*Click on photos to enlarge.*
One of my main goals for my weekend trip to the Adirondacks was to photograph the Common Loons. A couple years ago, Tricia and I kayaked one of the “Fish Creek Loops” in Santa Clara, New York, which included kayaking five ponds with four carries between ponds. We had great luck with Common Loons on that day, particularly in one pond in particular, Follensby Clear Pond. This year I went on my own while Tricia was having a “Ladies Weekend” here at the house. I planned my paddling around the good light; Saturday morning was forecasted to be a little cloudy, so I planned to try in the late evening when skies were forecasted to be clear.
As I put in and head out, I was immediately a little bit worried. The water was very choppy, with waves lapping over the front of my kayak as I made my way out. I had seen a single Common Loon from the shore and I headed in its direction. I worked my way around a small island to get the sun at my back, but when I got to where I thought the loon should be, the loon was not to be found. I eventually located the bird, but it kept its distance. I tried for some distant photos, but it was so wavy that I could barely keep the focus point of my camera on the bird. This was discouraging, but the pond is very large, so I figured I would just paddle the perimeter and see what I could find.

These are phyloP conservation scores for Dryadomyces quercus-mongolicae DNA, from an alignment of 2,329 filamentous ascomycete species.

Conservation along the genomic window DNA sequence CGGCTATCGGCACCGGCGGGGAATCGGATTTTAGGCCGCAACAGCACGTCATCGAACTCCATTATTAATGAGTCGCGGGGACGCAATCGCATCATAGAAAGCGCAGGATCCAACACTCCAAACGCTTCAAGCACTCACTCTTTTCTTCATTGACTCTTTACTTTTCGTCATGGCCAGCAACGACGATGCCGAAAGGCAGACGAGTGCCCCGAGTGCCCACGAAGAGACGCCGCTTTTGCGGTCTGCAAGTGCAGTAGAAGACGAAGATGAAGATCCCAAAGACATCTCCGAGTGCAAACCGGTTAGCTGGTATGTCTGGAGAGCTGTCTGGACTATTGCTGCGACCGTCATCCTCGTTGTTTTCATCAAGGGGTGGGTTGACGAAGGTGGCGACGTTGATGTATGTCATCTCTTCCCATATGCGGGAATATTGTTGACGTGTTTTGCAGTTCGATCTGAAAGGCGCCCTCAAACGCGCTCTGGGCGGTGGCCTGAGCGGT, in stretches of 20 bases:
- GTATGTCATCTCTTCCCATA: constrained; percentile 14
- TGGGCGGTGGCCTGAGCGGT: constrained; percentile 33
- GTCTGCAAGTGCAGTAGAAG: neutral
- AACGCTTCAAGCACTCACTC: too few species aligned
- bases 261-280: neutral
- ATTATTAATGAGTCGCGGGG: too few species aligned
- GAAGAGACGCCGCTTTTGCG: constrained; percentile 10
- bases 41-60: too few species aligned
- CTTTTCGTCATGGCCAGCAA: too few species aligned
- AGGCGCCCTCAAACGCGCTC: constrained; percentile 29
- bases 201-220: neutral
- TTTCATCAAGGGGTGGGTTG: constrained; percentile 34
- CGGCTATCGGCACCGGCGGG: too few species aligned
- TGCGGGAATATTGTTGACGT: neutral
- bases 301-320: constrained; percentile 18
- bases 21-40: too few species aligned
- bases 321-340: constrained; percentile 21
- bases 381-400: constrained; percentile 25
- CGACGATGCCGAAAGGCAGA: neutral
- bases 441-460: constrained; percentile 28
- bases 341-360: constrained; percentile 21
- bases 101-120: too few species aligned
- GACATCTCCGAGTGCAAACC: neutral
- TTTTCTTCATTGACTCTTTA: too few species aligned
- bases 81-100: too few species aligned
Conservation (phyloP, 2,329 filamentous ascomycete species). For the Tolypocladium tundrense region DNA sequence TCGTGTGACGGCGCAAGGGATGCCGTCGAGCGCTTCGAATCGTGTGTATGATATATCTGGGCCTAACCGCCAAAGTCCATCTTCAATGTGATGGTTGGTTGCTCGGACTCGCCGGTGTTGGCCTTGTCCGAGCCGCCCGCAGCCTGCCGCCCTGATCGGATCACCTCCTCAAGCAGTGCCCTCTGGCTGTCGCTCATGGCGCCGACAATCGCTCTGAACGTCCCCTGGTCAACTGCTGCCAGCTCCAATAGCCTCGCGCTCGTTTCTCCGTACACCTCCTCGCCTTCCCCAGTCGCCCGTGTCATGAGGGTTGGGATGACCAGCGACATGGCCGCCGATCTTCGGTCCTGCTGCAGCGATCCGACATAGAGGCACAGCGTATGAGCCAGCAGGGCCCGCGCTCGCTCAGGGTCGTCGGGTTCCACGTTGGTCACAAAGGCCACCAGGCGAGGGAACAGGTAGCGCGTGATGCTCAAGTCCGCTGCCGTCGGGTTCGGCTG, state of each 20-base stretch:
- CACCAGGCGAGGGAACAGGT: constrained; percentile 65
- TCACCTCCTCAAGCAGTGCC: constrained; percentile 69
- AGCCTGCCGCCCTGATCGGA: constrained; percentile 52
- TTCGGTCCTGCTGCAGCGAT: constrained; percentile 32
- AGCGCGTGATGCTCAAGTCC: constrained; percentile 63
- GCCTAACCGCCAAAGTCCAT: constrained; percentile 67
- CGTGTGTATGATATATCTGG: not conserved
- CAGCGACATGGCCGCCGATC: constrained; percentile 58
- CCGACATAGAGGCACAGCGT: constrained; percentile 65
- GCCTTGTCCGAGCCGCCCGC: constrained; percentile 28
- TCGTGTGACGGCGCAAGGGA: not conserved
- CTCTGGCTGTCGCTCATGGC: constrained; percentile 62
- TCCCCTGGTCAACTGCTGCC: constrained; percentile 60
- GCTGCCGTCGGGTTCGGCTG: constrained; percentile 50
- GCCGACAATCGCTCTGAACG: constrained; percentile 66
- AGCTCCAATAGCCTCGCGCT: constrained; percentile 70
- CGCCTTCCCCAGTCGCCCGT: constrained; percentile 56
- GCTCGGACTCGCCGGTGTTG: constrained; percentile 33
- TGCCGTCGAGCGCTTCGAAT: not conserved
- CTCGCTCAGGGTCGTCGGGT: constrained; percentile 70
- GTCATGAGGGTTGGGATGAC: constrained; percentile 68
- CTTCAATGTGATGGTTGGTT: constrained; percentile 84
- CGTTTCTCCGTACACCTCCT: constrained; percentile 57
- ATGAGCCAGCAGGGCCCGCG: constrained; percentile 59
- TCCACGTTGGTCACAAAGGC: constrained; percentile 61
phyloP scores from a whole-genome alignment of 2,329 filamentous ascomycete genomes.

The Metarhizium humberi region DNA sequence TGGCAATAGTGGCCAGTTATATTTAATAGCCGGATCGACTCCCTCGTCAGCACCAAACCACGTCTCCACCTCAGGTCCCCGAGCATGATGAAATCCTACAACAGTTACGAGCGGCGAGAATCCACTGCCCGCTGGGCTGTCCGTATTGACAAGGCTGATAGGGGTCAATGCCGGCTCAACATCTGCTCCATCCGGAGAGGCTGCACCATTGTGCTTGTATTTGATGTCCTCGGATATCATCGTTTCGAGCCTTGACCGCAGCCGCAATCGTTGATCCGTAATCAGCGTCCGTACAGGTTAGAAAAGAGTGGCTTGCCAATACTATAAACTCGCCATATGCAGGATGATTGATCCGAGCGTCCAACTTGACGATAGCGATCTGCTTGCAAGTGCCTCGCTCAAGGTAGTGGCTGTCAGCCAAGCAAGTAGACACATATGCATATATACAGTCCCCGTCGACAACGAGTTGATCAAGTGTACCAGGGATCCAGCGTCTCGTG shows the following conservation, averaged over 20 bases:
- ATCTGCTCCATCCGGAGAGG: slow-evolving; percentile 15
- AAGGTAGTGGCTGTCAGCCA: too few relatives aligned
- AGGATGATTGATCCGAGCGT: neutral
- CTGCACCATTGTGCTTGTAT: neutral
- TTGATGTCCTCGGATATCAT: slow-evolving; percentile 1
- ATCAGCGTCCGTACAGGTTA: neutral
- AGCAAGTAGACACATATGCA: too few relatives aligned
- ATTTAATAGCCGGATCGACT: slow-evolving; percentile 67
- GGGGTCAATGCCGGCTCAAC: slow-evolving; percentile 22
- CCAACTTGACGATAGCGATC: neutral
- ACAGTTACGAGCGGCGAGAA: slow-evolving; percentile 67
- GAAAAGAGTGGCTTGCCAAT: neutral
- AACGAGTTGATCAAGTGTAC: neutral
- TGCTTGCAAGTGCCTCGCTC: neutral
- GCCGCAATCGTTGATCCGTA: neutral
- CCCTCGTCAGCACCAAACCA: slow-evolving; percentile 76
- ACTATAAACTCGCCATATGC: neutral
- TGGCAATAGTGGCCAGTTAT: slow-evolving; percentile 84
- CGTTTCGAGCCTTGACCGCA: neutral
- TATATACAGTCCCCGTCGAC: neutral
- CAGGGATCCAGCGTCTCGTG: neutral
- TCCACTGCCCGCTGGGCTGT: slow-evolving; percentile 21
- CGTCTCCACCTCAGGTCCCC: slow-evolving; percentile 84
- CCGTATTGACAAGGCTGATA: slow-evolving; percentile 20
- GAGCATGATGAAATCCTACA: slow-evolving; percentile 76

In the northwest section of the pond, I saw two more Common Loons. I paddled far and wide around the birds to get the sun at my back. The water was much calmer here, and I stopped paddling and just floated, my kayak drifting slowly towards the birds, which were eventually joined by two more loons. At first the foursome seemed wary of my presence and kept their distance. But as I sat basically motionless, they appeared to get used to my presence and maybe even become curious. Before I knew it, the birds were surfacing from dives less than 15 feet from my kayak! This was just like that first paddle a couple years earlier (when a loon surfaced right next to my kayak within moments of being in the water!). It is difficult to describe what an incredible and almost magical experience it is to see these birds up close like that; diving and interacting with one another. I enjoyed this for a good while, gently back-paddling every once in a while to keep the sun at my back. I love loons; it’s hard to convey what a blast this was!
Next post…birding in the Adirondacks – Bloomingdale Bog, Bigelow Road, and Whiteface Mountain.